Aside from the clear risk to equality of opportunity when it comes to taking part in extracurricular activities or events that form the basis of a good student experience, how can students expected to maintain high academic performance while working full time?

Low quality

Even if we take money worries out of the equation and assume that for some students financial worries are much less of a concern, the quality of the accommodation received can be subpar at best.

In a recent survey from SOS UK a massive 54 per cent of students reported suffering from dampness or mould and almost one fifth (18 per cent) reported having slug infestations or rodent issues.

Many students are forced to live in cramped, outdated rooms or shared private rented properties with multiple roommates and private landlords who have made houses a living room as an extra bedroom.

Students are left with little privacy and quiet areas to complete academic work, with many rooms not having room for a desk, let alone communal space to spend precious relaxing time as a flat.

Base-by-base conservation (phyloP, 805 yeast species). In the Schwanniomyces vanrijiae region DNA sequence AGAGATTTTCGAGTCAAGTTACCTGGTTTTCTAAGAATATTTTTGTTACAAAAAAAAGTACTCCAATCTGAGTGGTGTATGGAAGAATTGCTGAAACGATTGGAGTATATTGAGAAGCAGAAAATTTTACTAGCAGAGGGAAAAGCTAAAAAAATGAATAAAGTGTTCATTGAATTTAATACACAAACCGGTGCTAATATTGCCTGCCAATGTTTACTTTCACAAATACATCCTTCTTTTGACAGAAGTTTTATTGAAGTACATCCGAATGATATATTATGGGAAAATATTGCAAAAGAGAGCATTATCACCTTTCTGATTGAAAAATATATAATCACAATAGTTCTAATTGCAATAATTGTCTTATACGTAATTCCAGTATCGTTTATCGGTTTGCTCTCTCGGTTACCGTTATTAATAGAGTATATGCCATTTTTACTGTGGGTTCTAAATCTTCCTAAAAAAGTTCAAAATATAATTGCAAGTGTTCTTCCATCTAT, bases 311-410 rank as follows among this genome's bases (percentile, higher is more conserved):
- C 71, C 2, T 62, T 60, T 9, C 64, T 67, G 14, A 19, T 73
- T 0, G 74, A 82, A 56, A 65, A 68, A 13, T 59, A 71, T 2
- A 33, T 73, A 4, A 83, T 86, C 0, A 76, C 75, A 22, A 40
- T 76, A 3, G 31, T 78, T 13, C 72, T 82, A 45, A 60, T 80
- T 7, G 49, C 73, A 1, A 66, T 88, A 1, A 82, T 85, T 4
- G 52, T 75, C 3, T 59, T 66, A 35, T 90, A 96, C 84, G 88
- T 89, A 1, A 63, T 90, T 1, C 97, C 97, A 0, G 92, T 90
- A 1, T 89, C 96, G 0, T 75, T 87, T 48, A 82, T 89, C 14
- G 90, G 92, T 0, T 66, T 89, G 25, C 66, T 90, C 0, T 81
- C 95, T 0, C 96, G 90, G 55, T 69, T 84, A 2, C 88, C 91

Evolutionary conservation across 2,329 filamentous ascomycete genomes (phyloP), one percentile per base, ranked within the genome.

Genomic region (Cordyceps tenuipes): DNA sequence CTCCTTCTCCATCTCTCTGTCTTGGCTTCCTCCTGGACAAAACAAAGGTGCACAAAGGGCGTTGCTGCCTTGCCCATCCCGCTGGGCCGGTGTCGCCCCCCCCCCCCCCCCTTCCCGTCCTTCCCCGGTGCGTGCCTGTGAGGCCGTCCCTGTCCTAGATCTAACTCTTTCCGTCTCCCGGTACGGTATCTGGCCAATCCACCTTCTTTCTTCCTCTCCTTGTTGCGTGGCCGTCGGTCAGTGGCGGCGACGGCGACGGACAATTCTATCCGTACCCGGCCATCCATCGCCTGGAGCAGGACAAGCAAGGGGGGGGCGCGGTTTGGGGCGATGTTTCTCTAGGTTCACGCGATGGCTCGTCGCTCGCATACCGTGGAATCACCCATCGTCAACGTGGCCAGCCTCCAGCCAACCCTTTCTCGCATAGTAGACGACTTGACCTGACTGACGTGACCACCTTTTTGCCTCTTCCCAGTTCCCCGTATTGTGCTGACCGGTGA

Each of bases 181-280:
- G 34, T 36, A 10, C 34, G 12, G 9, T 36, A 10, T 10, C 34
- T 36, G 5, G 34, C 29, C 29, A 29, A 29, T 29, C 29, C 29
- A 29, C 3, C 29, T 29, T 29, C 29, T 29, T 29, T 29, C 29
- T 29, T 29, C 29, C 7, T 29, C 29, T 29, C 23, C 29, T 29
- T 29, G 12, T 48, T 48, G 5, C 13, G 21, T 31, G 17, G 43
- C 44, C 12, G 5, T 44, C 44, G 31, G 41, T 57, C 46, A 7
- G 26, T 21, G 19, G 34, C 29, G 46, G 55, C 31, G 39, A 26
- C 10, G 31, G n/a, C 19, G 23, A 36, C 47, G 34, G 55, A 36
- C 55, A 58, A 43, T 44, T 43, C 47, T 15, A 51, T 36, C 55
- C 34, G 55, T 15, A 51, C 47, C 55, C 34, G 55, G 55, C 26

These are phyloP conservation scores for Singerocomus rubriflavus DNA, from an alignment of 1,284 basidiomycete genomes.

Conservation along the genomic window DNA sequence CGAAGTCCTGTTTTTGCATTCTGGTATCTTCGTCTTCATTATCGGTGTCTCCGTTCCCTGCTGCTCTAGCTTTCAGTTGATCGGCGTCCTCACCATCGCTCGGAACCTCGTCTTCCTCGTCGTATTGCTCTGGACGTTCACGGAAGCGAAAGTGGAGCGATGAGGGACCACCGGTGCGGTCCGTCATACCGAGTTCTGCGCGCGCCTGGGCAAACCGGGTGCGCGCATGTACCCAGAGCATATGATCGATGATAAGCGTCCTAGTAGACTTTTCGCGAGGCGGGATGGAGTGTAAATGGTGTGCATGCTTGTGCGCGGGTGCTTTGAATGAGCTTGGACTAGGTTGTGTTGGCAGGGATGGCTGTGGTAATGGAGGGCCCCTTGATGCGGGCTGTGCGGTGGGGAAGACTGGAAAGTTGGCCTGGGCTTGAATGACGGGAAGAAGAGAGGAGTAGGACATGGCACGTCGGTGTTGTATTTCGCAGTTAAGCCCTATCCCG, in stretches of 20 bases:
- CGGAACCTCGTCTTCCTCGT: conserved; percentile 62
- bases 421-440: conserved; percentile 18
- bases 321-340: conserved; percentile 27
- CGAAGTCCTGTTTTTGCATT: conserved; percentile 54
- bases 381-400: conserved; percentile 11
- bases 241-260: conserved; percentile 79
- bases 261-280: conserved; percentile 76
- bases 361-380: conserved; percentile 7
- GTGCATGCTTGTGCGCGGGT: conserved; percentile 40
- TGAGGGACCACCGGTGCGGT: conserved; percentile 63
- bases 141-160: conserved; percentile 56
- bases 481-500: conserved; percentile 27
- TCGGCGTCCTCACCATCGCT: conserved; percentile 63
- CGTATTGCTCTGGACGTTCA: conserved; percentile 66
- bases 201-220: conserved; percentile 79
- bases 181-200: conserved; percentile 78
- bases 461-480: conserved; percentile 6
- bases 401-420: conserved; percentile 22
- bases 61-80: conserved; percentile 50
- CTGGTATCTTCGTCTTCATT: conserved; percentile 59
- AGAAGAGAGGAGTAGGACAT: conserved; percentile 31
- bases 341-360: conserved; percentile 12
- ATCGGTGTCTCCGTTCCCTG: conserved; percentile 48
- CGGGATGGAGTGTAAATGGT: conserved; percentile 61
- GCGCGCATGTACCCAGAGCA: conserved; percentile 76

How have we allowed ourselves to get into a position where it is deemed acceptable for landlords to pile copious amounts of students into what used to be a 2 bedroom house and charge each student in that house an average of £418 a month in rent?

Is there light at the end of the tunnel?

The student community has been crying out for support for some time and finally, we may be seeing what is a glimpse of light at the end of the tunnel with the UK government’s proposed Renters’ Reform Bill. If successful this bill may see to it that students are no longer treated as second-class renters.

The Bill, announced in 2019, in theory will improve the rights and conditions of all renters in the UK, and for once students don’t seem to be forgotten about. The white paper for the bill currently proposes several changes that would benefit students, including the abolition of “no-fault” evictions, longer tenancy agreements, and caps on security deposits.

The bill should also improve the quality of rented accommodation by requiring landlords to meet minimum standards and to ensure that properties are safe and habitable. Specifically for students, the bill proposes to remove fixed-term contacts, giving students greater security and stability in their housing arrangements.